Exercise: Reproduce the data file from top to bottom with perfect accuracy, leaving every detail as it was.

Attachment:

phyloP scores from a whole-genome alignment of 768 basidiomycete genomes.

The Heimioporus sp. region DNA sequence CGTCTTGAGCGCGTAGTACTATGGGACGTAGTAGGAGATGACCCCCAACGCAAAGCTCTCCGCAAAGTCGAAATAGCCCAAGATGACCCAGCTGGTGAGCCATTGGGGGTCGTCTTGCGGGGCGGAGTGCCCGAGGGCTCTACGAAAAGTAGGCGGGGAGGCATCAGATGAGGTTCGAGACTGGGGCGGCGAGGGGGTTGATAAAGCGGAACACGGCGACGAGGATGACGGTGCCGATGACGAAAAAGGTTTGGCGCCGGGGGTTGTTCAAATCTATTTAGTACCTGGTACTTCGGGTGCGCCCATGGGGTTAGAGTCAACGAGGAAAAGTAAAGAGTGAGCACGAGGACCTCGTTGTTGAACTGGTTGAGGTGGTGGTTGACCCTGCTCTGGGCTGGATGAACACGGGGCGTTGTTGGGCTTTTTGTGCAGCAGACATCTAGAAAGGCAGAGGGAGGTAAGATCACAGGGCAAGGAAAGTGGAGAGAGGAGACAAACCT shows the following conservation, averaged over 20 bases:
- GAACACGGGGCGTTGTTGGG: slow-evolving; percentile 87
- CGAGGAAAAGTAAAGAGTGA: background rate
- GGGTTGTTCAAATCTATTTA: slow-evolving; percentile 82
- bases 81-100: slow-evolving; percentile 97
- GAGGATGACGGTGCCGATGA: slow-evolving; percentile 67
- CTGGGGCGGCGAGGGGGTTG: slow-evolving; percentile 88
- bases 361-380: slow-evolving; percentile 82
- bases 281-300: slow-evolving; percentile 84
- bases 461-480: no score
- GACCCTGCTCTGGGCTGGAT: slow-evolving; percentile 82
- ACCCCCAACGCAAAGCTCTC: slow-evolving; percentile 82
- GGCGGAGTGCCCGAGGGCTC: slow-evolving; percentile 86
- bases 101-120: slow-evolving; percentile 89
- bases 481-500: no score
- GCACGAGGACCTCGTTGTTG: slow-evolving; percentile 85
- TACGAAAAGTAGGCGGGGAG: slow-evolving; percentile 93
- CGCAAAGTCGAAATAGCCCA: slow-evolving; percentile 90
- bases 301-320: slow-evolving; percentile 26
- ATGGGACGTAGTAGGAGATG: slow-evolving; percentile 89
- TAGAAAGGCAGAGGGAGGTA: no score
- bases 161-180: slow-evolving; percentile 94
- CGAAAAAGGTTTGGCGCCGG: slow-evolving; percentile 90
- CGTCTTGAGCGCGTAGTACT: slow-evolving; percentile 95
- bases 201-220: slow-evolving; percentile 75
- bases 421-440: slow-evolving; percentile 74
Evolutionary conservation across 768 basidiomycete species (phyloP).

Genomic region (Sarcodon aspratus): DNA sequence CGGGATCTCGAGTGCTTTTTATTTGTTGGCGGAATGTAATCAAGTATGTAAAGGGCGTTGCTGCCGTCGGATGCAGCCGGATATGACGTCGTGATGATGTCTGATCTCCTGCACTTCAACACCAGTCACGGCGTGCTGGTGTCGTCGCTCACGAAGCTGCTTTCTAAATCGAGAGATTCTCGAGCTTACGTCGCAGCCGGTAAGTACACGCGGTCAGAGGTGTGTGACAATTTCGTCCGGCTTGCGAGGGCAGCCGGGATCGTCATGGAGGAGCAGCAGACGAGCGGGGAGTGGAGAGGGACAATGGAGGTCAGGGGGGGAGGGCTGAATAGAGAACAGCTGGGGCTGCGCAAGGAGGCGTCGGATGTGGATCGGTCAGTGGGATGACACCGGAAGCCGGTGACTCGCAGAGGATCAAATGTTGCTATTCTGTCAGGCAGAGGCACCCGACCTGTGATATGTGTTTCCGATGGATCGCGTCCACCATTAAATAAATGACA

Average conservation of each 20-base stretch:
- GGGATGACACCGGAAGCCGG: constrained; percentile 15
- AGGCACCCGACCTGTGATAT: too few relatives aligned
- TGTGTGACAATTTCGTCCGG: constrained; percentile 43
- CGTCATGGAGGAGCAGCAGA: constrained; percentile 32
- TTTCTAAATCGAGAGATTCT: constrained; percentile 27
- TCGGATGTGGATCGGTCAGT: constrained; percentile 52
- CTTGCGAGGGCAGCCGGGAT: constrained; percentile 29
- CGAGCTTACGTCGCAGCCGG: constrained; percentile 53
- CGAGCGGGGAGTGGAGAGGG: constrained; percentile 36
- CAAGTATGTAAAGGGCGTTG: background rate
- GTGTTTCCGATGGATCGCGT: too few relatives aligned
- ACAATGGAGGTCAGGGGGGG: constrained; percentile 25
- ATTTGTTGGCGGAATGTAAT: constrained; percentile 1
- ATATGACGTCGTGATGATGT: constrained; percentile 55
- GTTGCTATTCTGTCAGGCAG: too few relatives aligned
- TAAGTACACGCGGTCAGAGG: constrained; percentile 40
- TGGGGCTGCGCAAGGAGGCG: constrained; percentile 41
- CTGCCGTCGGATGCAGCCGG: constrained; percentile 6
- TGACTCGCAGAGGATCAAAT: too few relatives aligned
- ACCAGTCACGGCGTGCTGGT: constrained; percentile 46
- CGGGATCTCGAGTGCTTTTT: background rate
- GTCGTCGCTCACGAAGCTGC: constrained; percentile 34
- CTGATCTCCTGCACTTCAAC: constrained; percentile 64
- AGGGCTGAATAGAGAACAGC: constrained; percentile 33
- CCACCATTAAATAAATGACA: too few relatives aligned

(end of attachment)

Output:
phyloP scores from a whole-genome alignment of 768 basidiomycete genomes.

The Heimioporus sp. region DNA sequence CGTCTTGAGCGCGTAGTACTATGGGACGTAGTAGGAGATGACCCCCAACGCAAAGCTCTCCGCAAAGTCGAAATAGCCCAAGATGACCCAGCTGGTGAGCCATTGGGGGTCGTCTTGCGGGGCGGAGTGCCCGAGGGCTCTACGAAAAGTAGGCGGGGAGGCATCAGATGAGGTTCGAGACTGGGGCGGCGAGGGGGTTGATAAAGCGGAACACGGCGACGAGGATGACGGTGCCGATGACGAAAAAGGTTTGGCGCCGGGGGTTGTTCAAATCTATTTAGTACCTGGTACTTCGGGTGCGCCCATGGGGTTAGAGTCAACGAGGAAAAGTAAAGAGTGAGCACGAGGACCTCGTTGTTGAACTGGTTGAGGTGGTGGTTGACCCTGCTCTGGGCTGGATGAACACGGGGCGTTGTTGGGCTTTTTGTGCAGCAGACATCTAGAAAGGCAGAGGGAGGTAAGATCACAGGGCAAGGAAAGTGGAGAGAGGAGACAAACCT shows the following conservation, averaged over 20 bases:
- GAACACGGGGCGTTGTTGGG: slow-evolving; percentile 87
- CGAGGAAAAGTAAAGAGTGA: background rate
- GGGTTGTTCAAATCTATTTA: slow-evolving; percentile 82
- bases 81-100: slow-evolving; percentile 97
- GAGGATGACGGTGCCGATGA: slow-evolving; percentile 67
- CTGGGGCGGCGAGGGGGTTG: slow-evolving; percentile 88
- bases 361-380: slow-evolving; percentile 82
- bases 281-300: slow-evolving; percentile 84
- bases 461-480: no score
- GACCCTGCTCTGGGCTGGAT: slow-evolving; percentile 82
- ACCCCCAACGCAAAGCTCTC: slow-evolving; percentile 82
- GGCGGAGTGCCCGAGGGCTC: slow-evolving; percentile 86
- bases 101-120: slow-evolving; percentile 89
- bases 481-500: no score
- GCACGAGGACCTCGTTGTTG: slow-evolving; percentile 85
- TACGAAAAGTAGGCGGGGAG: slow-evolving; percentile 93
- CGCAAAGTCGAAATAGCCCA: slow-evolving; percentile 90
- bases 301-320: slow-evolving; percentile 26
- ATGGGACGTAGTAGGAGATG: slow-evolving; percentile 89
- TAGAAAGGCAGAGGGAGGTA: no score
- bases 161-180: slow-evolving; percentile 94
- CGAAAAAGGTTTGGCGCCGG: slow-evolving; percentile 90
- CGTCTTGAGCGCGTAGTACT: slow-evolving; percentile 95
- bases 201-220: slow-evolving; percentile 75
- bases 421-440: slow-evolving; percentile 74
Evolutionary conservation across 768 basidiomycete species (phyloP).

Genomic region (Sarcodon aspratus): DNA sequence CGGGATCTCGAGTGCTTTTTATTTGTTGGCGGAATGTAATCAAGTATGTAAAGGGCGTTGCTGCCGTCGGATGCAGCCGGATATGACGTCGTGATGATGTCTGATCTCCTGCACTTCAACACCAGTCACGGCGTGCTGGTGTCGTCGCTCACGAAGCTGCTTTCTAAATCGAGAGATTCTCGAGCTTACGTCGCAGCCGGTAAGTACACGCGGTCAGAGGTGTGTGACAATTTCGTCCGGCTTGCGAGGGCAGCCGGGATCGTCATGGAGGAGCAGCAGACGAGCGGGGAGTGGAGAGGGACAATGGAGGTCAGGGGGGGAGGGCTGAATAGAGAACAGCTGGGGCTGCGCAAGGAGGCGTCGGATGTGGATCGGTCAGTGGGATGACACCGGAAGCCGGTGACTCGCAGAGGATCAAATGTTGCTATTCTGTCAGGCAGAGGCACCCGACCTGTGATATGTGTTTCCGATGGATCGCGTCCACCATTAAATAAATGACA

Average conservation of each 20-base stretch:
- GGGATGACACCGGAAGCCGG: constrained; percentile 15
- AGGCACCCGACCTGTGATAT: too few relatives aligned
- TGTGTGACAATTTCGTCCGG: constrained; percentile 43
- CGTCATGGAGGAGCAGCAGA: constrained; percentile 32
- TTTCTAAATCGAGAGATTCT: constrained; percentile 27
- TCGGATGTGGATCGGTCAGT: constrained; percentile 52
- CTTGCGAGGGCAGCCGGGAT: constrained; percentile 29
- CGAGCTTACGTCGCAGCCGG: constrained; percentile 53
- CGAGCGGGGAGTGGAGAGGG: constrained; percentile 36
- CAAGTATGTAAAGGGCGTTG: background rate
- GTGTTTCCGATGGATCGCGT: too few relatives aligned
- ACAATGGAGGTCAGGGGGGG: constrained; percentile 25
- ATTTGTTGGCGGAATGTAAT: constrained; percentile 1
- ATATGACGTCGTGATGATGT: constrained; percentile 55
- GTTGCTATTCTGTCAGGCAG: too few relatives aligned
- TAAGTACACGCGGTCAGAGG: constrained; percentile 40
- TGGGGCTGCGCAAGGAGGCG: constrained; percentile 41
- CTGCCGTCGGATGCAGCCGG: constrained; percentile 6
- TGACTCGCAGAGGATCAAAT: too few relatives aligned
- ACCAGTCACGGCGTGCTGGT: constrained; percentile 46
- CGGGATCTCGAGTGCTTTTT: background rate
- GTCGTCGCTCACGAAGCTGC: constrained; percentile 34
- CTGATCTCCTGCACTTCAAC: constrained; percentile 64
- AGGGCTGAATAGAGAACAGC: constrained; percentile 33
- CCACCATTAAATAAATGACA: too few relatives aligned